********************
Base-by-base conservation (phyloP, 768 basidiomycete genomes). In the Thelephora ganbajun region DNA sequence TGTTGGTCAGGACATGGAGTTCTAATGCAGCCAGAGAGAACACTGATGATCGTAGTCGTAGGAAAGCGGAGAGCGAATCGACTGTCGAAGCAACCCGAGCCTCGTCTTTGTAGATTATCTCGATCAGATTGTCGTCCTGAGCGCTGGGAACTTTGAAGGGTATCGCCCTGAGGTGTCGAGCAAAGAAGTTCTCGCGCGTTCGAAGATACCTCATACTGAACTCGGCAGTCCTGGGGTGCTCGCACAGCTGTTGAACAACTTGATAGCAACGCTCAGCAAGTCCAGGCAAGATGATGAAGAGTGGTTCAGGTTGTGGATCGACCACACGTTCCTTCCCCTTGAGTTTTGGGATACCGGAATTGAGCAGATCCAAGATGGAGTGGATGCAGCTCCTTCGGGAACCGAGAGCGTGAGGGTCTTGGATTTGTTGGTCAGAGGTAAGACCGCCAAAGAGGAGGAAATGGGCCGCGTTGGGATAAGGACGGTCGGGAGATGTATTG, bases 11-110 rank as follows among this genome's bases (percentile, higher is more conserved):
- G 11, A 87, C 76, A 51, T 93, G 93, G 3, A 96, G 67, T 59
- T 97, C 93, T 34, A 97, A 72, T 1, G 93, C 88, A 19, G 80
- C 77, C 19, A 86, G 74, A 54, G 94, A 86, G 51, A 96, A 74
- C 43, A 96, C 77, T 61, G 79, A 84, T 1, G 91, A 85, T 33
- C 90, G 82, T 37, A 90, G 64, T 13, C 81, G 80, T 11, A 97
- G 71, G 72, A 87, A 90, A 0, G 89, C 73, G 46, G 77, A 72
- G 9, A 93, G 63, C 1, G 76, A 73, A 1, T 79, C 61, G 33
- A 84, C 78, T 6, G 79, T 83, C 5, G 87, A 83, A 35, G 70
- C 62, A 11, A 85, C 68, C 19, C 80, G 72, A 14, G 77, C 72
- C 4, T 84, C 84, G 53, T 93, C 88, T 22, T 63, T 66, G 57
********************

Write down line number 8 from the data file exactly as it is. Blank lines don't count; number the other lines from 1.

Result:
- G 9, A 93, G 63, C 1, G 76, A 73, A 1, T 79, C 61, G 33